Secretary of Defense Chuck Hagel wants to spend $1 billion on 14 more ground-based missile defense interceptors that have never been tested under real-world conditions.
Last week, the House decided to throw good money after bad. Tucked inside its $512 billion defense authorization bill was a provision that allocates funding for a new ground-based missile defense site on the East Coast -- despite the fact that missile defense brass don't want the money, at least for that purpose. They say there are other, more cost-effective ways to strengthen homeland security.
In a June 10 letter to Senate Armed Services Committee Chairman Carl Levin (D-Mich.), the Missile Defense Agency director, Vice Adm. James Syring, and the head of the Army's Space and Missile Defense Command, Lt. Gen. Richard Formica, wrote that it would be more economical to invest in missile defense discrimination and sensor capabilities than build a new site.
Regardless, the House bill provides $140 million in seed money for an East Coast missile defense base, which the Congressional Budget Office estimates would cost at least $3.6 billion to build and operate over the next five years. The bill also includes an amendment requiring the Missile Defense Agency to have the new site up and running by fiscal year 2018. Currently there are two West Coast sites, one at Fort Greely in Alaska and the other at Vandenberg Air Force Base in California, which together host 30 ground-based interceptors.
House lawmakers say an East Coast site is needed to defend against a hypothetical long-range missile attack by Iran. A report published last year by the National Academy of Sciences recommended three locations: Fort Drum and the former Griffiss Air Force Base site in New York and a site in Caribou, Maine, which is near the decommissioned Loring Air Force Base.
In early May, New York Sen. Chuck Schumer (D) urged the Defense Department to put Griffiss and Fort Drum at the top of its list. To his credit, however, Schumer said his request hinged on whether "military experts determine that a new system on the East Coast is necessary, workable and cost-effective...."
That's a tall -- if not insurmountable -- order.
The Syring-Formica letter quoted above addressed Schumer's first and third caveats: It's not necessary, and there are other measures they think are more important to fund. But the bigger issue is the fact that after nearly 14 years of tests, the system doesn't work as advertised.
White House Insists the System Is 'Fully Capable'
There are actually four U.S. missile defense systems. One is the sea-based Aegis system, deployed on Navy ships, which is designed to knock down short- and medium-range missiles.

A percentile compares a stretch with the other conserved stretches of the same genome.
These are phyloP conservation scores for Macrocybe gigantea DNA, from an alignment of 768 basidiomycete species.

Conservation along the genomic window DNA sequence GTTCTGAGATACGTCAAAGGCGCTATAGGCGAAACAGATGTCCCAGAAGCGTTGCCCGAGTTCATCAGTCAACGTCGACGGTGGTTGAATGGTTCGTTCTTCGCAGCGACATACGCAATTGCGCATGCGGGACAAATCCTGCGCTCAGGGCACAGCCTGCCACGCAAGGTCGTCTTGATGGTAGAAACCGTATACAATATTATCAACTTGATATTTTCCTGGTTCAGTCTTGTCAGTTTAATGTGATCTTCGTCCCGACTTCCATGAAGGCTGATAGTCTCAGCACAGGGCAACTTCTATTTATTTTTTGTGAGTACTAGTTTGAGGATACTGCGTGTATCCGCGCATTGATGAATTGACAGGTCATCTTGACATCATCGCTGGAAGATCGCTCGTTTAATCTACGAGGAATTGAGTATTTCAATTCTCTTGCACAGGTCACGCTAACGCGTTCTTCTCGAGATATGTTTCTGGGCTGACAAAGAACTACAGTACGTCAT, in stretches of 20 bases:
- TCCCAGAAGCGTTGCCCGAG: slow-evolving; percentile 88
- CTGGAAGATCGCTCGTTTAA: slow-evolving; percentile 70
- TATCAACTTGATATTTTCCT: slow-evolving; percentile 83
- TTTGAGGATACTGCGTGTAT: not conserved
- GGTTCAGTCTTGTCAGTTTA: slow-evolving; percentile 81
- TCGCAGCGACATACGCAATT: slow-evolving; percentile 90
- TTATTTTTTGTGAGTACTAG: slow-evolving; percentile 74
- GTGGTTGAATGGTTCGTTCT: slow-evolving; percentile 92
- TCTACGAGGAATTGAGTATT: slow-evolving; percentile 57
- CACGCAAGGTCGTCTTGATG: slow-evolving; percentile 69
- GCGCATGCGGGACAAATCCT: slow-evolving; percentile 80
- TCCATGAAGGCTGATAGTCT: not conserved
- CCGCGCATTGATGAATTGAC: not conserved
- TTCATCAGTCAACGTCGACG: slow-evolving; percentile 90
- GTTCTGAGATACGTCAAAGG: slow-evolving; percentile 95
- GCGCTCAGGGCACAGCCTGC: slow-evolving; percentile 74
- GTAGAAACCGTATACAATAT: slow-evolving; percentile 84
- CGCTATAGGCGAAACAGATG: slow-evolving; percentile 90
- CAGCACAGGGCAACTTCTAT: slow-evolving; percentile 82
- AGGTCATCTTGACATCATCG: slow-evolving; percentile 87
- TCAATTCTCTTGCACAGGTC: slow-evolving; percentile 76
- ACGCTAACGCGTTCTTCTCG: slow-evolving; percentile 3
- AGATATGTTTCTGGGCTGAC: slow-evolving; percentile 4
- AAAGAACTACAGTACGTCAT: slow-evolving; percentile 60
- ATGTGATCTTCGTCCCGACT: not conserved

Another system, the Army's Terminal High Altitude Area Defense, or THAAD, fires interceptor missiles from a truck-mounted launcher. THAAD targets short- and medium-range missiles inside and outside the atmosphere. In April, the Pentagon announced plans to deploy one of its three THAAD batteries to Guam to help defend U.S. forces on the island.
A third system, the vehicle-launched Patriot Advanced Capability-3, intercepts incoming short-range missiles in their final phase at lower altitudes than THAAD.
The one we're talking about here is the Ground-based Midcourse Defense (GMD) system currently deployed in Alaska and California. Its mission is to shoot down long-range, intercontinental ballistic missiles (ICBMs) in mid-flight.
In response to recent North Korean saber-rattling, some U.S. officials have stated unequivocally that the GMD system could stop a North Korean missile. During a March 7 press briefing, for example, White House spokesman Jay Carney said, "I can tell you that the United States is fully capable of defending against any North Korean ballistic missile attack." A month later, on April 9, Sen. John McCain (R-Ariz.) asked Adm. Samuel Locklear, commander of the U.S. Pacific Command, if the United States indeed had such a capability. Locklear's firm response: "We do."
Will Get Fooled Again
How do these official assertions square with reality?
According to David Wright, a physicist with the Union of Concerned Scientists (UCS) and an expert on missile systems, "[s]uch statements are nonsense since there simply is no test data that shed light on how well the defense would work against a real-world missile attack. Moreover, no one knows what North Korea might equip its missiles with to surprise and fool the defense."
As Wright points out, the ground-based system has never been tested under real-world conditions. All of the tests the Missile Defense Agency has conducted since it began testing in 1999 have been highly scripted. In other words, system operators were told where and when a test "enemy" missile was going to be launched. Even with that information, they failed to knock down dummy enemy targets in eight out of 16 attempts. That's not very reassuring.
As Wright also notes, the system can be fooled. He co-authored a joint UCS-Massachusetts Institute of Technology report, "Countermeasures," which found that decoys and other countermeasures could defeat the U.S. ground-based missile defense system by fooling its sensors and interceptors. Any country that has the capability of building a long-range missile, the 2000 report concluded, also would have the capability of outfitting it with effective countermeasures. U.S. intelligence analysts made the same observation in 1999, and it remains true today.